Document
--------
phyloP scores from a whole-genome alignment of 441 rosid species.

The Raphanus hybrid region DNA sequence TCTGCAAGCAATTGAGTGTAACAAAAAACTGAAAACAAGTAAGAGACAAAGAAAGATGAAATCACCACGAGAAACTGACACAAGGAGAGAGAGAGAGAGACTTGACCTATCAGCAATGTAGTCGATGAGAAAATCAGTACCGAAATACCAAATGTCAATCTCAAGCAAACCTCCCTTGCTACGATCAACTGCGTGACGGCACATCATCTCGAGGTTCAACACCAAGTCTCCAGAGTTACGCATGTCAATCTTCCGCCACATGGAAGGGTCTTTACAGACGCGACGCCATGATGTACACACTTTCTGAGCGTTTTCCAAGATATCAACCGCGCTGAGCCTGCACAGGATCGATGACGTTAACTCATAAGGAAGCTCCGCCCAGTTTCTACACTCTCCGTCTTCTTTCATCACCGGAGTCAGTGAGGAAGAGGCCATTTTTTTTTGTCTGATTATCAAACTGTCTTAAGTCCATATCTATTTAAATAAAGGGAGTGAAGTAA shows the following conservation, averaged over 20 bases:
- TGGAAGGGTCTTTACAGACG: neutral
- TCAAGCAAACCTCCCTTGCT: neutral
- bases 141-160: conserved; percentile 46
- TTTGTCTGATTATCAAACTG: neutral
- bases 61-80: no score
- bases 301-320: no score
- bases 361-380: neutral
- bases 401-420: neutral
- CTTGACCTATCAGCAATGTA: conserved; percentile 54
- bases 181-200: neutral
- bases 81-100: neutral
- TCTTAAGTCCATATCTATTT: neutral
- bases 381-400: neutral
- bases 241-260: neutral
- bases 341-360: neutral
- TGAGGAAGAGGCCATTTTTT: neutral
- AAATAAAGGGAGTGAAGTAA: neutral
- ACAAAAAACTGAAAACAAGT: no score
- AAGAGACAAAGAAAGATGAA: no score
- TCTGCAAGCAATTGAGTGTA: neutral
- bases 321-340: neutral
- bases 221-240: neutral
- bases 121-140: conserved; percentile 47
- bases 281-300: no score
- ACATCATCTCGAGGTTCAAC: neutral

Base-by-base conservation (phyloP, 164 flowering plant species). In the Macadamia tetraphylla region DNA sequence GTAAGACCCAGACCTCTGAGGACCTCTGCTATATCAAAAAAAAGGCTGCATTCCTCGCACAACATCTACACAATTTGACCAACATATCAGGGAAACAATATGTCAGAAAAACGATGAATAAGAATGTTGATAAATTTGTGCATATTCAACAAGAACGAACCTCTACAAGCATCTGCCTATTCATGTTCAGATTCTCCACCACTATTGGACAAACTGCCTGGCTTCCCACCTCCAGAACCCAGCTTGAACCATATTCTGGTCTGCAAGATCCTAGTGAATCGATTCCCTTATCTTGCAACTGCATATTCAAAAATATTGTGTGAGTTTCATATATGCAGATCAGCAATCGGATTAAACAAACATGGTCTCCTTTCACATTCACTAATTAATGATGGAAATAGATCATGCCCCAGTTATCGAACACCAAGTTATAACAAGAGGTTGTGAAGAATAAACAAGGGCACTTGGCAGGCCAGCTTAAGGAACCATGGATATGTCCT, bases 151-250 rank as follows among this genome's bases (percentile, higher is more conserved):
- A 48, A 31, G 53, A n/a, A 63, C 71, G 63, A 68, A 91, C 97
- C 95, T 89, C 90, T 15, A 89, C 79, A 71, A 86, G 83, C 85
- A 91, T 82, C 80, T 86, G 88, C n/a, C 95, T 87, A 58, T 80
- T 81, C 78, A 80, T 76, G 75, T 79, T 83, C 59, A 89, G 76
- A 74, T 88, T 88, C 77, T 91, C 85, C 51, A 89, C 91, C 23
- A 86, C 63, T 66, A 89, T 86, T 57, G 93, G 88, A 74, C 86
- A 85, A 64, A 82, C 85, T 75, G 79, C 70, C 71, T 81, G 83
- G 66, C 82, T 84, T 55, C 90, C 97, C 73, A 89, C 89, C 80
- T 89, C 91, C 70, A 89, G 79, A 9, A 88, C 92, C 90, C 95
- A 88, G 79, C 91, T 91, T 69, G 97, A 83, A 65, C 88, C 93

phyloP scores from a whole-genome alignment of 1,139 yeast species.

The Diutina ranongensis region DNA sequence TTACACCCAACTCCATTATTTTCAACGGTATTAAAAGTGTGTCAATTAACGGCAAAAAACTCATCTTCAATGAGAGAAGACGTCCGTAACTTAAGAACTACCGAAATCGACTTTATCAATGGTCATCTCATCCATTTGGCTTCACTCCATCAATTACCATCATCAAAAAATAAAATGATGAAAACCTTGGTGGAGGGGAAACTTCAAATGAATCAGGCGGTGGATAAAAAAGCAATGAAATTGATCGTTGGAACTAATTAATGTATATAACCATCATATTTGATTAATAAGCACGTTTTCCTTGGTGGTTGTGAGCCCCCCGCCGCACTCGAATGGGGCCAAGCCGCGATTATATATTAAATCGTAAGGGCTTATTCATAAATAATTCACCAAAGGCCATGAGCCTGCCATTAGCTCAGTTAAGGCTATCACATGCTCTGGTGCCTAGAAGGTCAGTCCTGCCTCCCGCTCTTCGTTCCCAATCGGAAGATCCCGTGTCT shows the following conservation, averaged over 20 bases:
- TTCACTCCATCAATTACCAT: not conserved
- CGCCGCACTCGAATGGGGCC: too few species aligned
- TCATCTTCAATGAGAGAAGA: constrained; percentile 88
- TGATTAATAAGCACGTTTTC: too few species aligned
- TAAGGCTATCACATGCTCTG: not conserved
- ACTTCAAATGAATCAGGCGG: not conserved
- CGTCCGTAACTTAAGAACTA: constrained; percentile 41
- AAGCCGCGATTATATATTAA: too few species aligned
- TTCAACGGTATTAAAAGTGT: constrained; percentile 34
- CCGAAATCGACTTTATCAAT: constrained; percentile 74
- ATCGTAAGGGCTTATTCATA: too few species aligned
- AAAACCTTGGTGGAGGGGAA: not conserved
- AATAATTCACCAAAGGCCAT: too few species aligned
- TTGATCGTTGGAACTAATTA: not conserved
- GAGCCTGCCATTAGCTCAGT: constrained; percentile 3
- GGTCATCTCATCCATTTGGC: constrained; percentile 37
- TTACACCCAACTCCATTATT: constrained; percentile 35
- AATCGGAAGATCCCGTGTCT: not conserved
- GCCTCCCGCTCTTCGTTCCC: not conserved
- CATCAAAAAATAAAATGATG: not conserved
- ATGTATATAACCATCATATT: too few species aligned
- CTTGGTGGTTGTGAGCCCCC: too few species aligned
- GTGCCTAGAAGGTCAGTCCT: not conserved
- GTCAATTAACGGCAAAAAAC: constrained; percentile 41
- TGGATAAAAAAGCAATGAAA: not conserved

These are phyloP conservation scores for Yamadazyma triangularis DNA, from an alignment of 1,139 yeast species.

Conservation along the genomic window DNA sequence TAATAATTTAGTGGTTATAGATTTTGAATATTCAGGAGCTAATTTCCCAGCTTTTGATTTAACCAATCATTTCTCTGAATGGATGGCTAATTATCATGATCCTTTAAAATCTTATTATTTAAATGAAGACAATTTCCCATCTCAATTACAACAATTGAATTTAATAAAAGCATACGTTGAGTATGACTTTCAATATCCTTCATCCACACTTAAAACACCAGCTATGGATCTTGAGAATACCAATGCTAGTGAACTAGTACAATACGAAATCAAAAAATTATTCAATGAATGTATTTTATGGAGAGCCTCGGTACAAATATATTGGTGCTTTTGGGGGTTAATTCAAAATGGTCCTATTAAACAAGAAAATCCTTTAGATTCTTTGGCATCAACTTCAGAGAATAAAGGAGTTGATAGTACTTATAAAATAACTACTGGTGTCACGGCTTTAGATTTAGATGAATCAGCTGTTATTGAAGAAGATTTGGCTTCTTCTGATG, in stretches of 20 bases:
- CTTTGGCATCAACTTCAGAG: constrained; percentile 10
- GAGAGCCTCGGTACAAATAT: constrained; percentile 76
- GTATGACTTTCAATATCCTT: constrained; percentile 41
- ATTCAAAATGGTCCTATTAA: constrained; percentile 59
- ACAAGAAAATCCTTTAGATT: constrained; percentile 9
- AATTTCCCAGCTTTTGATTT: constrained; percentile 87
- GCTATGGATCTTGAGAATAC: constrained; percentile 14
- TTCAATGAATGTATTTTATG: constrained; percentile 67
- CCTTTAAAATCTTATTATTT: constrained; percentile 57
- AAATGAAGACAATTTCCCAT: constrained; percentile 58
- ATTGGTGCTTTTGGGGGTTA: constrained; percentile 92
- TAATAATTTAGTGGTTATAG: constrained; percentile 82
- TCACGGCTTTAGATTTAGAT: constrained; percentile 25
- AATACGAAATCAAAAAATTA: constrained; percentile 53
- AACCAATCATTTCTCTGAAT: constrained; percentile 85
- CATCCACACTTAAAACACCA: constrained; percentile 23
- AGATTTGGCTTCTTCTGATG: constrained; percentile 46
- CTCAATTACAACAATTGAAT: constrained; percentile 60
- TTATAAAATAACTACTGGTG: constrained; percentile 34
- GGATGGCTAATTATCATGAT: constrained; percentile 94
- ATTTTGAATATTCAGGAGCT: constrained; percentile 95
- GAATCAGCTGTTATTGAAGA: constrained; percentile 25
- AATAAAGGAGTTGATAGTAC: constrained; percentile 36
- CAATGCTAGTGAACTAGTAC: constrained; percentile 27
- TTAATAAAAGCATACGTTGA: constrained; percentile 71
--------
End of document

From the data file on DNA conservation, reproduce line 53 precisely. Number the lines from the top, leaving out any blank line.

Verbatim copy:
- AATAATTCACCAAAGGCCAT: too few species aligned